Aging, motor control, and the performance of computer mouse tasks

Michael W. Smith, Joseph Sharit, Sara J. Czaja

Research output: Contribution to journalArticlepeer-review

186 Scopus citations


Because of the increased presence of computers in work and everyday life and the demographic 'graying' of America, there is a need for interface designs that promote accessibility for older people. This study examined age differences in the performance of basic computer mouse control techniques. An additional goal of the study was to examine the influence of age-related changes in psychomotor abilities on mouse control. A total of 60 participants in 3 age groups (20-39 years, 40-59 years, and 60-75 years) performed 4 target acquisition tasks (pointing, clicking, double-clicking, and dragging) using a computer mouse. The data indicated that the older participants had more difficulty performing mouse tasks than the younger participants. Differences in performance attributable to age were found for the more complex tasks (clicking and double-clicking). Furthermore, age-related changes in psychomotor abilities were related to age differences in performance. We discuss applications to computer interface designs. Actual or potential applications of this research include specifications for computer mouse design to accommodate older populations.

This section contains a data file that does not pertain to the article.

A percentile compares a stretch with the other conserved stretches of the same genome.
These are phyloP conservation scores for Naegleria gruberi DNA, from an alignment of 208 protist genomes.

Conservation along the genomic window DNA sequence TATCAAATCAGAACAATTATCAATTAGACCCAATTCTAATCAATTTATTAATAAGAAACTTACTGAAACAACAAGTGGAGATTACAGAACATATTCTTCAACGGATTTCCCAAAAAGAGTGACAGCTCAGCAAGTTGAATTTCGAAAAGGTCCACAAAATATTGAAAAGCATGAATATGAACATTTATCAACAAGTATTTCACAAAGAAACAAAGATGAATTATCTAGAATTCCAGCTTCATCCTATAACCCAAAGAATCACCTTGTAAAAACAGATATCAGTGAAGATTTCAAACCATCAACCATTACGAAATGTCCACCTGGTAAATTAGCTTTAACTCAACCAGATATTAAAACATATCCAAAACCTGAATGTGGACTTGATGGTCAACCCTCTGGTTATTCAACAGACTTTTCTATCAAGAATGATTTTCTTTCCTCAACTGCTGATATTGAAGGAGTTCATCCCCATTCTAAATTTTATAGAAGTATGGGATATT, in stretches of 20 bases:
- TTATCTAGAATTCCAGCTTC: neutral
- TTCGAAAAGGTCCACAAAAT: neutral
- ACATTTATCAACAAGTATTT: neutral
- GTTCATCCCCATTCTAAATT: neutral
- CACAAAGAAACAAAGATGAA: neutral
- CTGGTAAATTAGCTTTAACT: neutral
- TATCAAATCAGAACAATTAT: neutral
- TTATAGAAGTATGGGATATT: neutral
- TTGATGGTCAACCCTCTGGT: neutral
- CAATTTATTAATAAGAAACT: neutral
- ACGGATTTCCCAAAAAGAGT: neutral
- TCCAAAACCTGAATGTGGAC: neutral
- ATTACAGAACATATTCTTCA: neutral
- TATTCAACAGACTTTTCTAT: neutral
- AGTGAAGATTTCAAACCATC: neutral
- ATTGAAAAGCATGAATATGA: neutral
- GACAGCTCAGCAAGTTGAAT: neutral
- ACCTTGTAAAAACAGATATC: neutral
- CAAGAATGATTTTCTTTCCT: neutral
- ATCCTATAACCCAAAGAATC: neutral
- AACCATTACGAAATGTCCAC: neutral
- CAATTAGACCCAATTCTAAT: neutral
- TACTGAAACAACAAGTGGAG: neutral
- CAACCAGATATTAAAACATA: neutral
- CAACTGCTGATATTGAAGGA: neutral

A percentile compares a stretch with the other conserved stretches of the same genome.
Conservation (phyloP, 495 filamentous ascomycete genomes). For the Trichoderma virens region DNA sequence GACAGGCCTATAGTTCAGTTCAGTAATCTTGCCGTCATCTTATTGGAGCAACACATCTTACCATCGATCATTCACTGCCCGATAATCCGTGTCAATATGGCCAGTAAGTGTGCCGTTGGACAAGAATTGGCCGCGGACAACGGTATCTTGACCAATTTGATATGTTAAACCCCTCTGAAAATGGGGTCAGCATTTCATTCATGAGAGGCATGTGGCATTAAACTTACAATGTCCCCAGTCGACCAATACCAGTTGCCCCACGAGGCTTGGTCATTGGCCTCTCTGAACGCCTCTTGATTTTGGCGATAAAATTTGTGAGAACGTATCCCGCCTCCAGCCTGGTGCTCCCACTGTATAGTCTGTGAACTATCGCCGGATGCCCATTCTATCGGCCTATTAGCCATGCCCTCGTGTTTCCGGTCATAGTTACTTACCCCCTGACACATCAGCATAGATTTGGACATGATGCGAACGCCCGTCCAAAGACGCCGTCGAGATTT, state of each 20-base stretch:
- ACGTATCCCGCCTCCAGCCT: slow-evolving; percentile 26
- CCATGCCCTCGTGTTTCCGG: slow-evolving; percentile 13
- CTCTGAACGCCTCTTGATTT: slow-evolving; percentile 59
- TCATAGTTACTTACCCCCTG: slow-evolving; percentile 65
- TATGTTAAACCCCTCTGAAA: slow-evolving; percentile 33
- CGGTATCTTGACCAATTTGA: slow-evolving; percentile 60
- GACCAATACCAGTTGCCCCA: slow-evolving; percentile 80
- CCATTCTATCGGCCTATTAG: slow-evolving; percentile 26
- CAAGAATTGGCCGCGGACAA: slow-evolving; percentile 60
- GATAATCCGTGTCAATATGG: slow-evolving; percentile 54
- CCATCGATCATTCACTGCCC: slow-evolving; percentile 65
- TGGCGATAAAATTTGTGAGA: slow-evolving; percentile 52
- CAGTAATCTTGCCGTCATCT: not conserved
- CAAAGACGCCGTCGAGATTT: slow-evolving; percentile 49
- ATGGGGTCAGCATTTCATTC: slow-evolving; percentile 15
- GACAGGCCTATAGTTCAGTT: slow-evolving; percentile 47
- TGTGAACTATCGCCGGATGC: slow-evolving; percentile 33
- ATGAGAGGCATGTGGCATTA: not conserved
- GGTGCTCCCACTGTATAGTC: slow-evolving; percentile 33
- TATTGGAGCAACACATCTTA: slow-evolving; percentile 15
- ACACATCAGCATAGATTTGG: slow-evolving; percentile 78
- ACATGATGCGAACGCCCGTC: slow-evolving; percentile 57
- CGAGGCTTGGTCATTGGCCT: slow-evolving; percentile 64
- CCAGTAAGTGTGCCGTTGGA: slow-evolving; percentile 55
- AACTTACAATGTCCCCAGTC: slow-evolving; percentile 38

Original languageEnglish (US)
Pages (from-to)389-396
Number of pages8
JournalHuman Factors
Issue number3
StatePublished - Sep 1999

ASJC Scopus subject areas

  • Human Factors and Ergonomics
  • Applied Psychology
  • Behavioral Neuroscience


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